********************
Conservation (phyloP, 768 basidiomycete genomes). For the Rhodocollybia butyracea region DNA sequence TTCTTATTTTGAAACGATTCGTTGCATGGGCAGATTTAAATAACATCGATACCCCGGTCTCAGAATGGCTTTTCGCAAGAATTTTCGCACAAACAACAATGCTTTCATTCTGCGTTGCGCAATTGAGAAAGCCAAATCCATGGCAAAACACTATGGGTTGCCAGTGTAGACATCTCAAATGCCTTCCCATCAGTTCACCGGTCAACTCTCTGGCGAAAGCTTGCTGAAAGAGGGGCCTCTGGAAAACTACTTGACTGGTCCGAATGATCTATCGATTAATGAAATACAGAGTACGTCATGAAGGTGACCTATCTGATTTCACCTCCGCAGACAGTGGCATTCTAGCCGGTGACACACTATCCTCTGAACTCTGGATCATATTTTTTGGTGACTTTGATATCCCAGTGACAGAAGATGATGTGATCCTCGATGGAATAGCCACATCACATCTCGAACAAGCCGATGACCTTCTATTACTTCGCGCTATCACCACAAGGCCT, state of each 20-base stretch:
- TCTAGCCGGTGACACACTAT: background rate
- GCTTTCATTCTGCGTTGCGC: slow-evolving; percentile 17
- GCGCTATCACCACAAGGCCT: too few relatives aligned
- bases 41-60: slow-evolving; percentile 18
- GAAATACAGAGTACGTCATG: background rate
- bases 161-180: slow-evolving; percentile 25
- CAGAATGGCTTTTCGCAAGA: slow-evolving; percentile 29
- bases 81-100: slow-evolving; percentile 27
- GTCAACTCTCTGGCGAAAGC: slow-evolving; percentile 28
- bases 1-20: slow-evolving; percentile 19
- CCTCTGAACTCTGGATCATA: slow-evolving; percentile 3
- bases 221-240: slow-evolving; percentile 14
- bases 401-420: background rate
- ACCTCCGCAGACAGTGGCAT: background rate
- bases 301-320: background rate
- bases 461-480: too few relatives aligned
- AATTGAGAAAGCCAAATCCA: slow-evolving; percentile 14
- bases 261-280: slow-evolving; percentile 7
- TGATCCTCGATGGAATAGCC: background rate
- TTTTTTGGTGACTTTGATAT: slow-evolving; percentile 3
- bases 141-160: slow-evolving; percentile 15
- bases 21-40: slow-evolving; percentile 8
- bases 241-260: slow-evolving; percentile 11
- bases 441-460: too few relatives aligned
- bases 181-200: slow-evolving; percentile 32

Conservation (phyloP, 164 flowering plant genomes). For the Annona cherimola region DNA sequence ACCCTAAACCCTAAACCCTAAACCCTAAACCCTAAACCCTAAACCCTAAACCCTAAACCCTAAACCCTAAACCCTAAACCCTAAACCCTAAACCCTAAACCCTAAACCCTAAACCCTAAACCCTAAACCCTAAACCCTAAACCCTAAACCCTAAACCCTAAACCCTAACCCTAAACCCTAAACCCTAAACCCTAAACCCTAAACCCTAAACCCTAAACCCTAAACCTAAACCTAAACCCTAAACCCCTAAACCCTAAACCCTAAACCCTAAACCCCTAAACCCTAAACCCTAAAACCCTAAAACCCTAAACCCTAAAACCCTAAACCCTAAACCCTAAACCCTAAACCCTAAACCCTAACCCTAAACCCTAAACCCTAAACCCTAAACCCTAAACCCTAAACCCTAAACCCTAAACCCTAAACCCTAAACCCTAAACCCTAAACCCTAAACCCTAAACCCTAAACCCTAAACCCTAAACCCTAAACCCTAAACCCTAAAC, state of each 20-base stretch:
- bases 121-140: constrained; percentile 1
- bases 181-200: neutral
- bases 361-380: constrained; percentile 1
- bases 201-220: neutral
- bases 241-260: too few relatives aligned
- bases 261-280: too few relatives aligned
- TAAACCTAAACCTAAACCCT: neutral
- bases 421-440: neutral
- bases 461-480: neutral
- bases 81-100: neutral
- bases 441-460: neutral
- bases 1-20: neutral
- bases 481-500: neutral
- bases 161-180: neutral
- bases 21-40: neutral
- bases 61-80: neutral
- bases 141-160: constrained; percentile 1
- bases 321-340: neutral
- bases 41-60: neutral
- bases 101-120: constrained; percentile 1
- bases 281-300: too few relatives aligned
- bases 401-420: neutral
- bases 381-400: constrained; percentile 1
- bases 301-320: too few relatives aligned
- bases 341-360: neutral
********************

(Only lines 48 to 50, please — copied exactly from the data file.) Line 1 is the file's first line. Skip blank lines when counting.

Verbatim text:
- bases 281-300: too few relatives aligned
- bases 401-420: neutral
- bases 381-400: constrained; percentile 1